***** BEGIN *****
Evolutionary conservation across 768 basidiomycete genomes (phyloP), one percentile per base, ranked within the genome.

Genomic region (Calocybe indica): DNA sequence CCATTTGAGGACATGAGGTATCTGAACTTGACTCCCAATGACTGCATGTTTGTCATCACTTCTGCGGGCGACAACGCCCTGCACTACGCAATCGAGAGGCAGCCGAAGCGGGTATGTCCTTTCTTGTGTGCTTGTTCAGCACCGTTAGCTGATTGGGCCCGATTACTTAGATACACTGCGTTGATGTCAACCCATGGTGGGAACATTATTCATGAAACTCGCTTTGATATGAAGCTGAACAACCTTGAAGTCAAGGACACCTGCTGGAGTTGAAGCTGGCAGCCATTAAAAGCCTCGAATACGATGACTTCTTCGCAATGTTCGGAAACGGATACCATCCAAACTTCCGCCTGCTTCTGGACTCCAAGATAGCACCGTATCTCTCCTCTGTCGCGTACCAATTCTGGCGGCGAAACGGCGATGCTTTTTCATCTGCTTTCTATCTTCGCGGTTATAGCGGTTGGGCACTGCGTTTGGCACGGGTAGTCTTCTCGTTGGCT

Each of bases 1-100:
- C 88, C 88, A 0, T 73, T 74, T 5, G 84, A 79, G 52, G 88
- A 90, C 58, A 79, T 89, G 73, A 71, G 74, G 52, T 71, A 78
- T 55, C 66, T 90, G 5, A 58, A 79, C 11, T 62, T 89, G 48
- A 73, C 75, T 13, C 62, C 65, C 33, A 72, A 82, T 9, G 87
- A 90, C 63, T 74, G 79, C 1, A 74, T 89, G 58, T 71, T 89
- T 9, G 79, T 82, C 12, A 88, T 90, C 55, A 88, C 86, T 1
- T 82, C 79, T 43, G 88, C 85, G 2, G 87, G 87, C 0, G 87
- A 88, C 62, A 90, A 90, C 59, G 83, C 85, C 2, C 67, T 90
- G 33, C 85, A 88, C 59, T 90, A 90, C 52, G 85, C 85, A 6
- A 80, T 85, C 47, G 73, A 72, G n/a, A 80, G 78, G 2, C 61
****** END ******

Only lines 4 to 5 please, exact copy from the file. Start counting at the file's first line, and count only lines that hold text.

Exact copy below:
- C 88, C 88, A 0, T 73, T 74, T 5, G 84, A 79, G 52, G 88
- A 90, C 58, A 79, T 89, G 73, A 71, G 74, G 52, T 71, A 78